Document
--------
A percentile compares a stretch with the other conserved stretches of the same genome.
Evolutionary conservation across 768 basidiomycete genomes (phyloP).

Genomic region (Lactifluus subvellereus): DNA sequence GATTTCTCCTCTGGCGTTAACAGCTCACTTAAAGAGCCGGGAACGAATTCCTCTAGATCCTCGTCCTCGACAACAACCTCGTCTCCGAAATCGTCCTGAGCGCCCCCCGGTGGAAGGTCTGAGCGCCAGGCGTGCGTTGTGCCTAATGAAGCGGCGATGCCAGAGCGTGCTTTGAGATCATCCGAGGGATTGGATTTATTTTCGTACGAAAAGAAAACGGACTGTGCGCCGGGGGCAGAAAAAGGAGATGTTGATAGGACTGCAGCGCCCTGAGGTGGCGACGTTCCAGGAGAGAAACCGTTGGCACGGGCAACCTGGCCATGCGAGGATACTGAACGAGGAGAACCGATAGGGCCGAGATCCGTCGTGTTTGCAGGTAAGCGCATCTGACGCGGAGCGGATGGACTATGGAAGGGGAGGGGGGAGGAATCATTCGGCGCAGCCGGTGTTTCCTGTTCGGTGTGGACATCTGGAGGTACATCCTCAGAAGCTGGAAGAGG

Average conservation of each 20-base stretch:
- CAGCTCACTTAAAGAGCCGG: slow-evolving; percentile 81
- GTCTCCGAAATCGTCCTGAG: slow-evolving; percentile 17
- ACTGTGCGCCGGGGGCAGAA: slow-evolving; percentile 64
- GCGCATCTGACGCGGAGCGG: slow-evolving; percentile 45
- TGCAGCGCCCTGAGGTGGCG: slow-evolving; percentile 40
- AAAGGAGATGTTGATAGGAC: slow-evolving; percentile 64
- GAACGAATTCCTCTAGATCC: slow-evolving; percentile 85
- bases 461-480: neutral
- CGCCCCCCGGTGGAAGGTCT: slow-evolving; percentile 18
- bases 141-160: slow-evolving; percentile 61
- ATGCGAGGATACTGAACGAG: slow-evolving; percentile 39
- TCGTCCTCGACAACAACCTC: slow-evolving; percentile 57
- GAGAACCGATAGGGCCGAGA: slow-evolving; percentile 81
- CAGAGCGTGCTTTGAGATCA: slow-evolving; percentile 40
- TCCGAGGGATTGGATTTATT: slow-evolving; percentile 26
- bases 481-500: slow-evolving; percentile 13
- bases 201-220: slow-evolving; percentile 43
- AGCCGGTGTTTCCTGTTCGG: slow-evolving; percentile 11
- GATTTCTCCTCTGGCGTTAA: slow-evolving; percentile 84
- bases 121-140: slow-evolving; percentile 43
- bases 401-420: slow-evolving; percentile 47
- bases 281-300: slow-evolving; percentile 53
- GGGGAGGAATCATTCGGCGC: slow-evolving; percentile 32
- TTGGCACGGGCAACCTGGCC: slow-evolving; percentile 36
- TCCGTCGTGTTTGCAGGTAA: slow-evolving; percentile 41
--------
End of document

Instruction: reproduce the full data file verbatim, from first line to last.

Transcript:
A percentile compares a stretch with the other conserved stretches of the same genome.
Evolutionary conservation across 768 basidiomycete genomes (phyloP).

Genomic region (Lactifluus subvellereus): DNA sequence GATTTCTCCTCTGGCGTTAACAGCTCACTTAAAGAGCCGGGAACGAATTCCTCTAGATCCTCGTCCTCGACAACAACCTCGTCTCCGAAATCGTCCTGAGCGCCCCCCGGTGGAAGGTCTGAGCGCCAGGCGTGCGTTGTGCCTAATGAAGCGGCGATGCCAGAGCGTGCTTTGAGATCATCCGAGGGATTGGATTTATTTTCGTACGAAAAGAAAACGGACTGTGCGCCGGGGGCAGAAAAAGGAGATGTTGATAGGACTGCAGCGCCCTGAGGTGGCGACGTTCCAGGAGAGAAACCGTTGGCACGGGCAACCTGGCCATGCGAGGATACTGAACGAGGAGAACCGATAGGGCCGAGATCCGTCGTGTTTGCAGGTAAGCGCATCTGACGCGGAGCGGATGGACTATGGAAGGGGAGGGGGGAGGAATCATTCGGCGCAGCCGGTGTTTCCTGTTCGGTGTGGACATCTGGAGGTACATCCTCAGAAGCTGGAAGAGG

Average conservation of each 20-base stretch:
- CAGCTCACTTAAAGAGCCGG: slow-evolving; percentile 81
- GTCTCCGAAATCGTCCTGAG: slow-evolving; percentile 17
- ACTGTGCGCCGGGGGCAGAA: slow-evolving; percentile 64
- GCGCATCTGACGCGGAGCGG: slow-evolving; percentile 45
- TGCAGCGCCCTGAGGTGGCG: slow-evolving; percentile 40
- AAAGGAGATGTTGATAGGAC: slow-evolving; percentile 64
- GAACGAATTCCTCTAGATCC: slow-evolving; percentile 85
- bases 461-480: neutral
- CGCCCCCCGGTGGAAGGTCT: slow-evolving; percentile 18
- bases 141-160: slow-evolving; percentile 61
- ATGCGAGGATACTGAACGAG: slow-evolving; percentile 39
- TCGTCCTCGACAACAACCTC: slow-evolving; percentile 57
- GAGAACCGATAGGGCCGAGA: slow-evolving; percentile 81
- CAGAGCGTGCTTTGAGATCA: slow-evolving; percentile 40
- TCCGAGGGATTGGATTTATT: slow-evolving; percentile 26
- bases 481-500: slow-evolving; percentile 13
- bases 201-220: slow-evolving; percentile 43
- AGCCGGTGTTTCCTGTTCGG: slow-evolving; percentile 11
- GATTTCTCCTCTGGCGTTAA: slow-evolving; percentile 84
- bases 121-140: slow-evolving; percentile 43
- bases 401-420: slow-evolving; percentile 47
- bases 281-300: slow-evolving; percentile 53
- GGGGAGGAATCATTCGGCGC: slow-evolving; percentile 32
- TTGGCACGGGCAACCTGGCC: slow-evolving; percentile 36
- TCCGTCGTGTTTGCAGGTAA: slow-evolving; percentile 41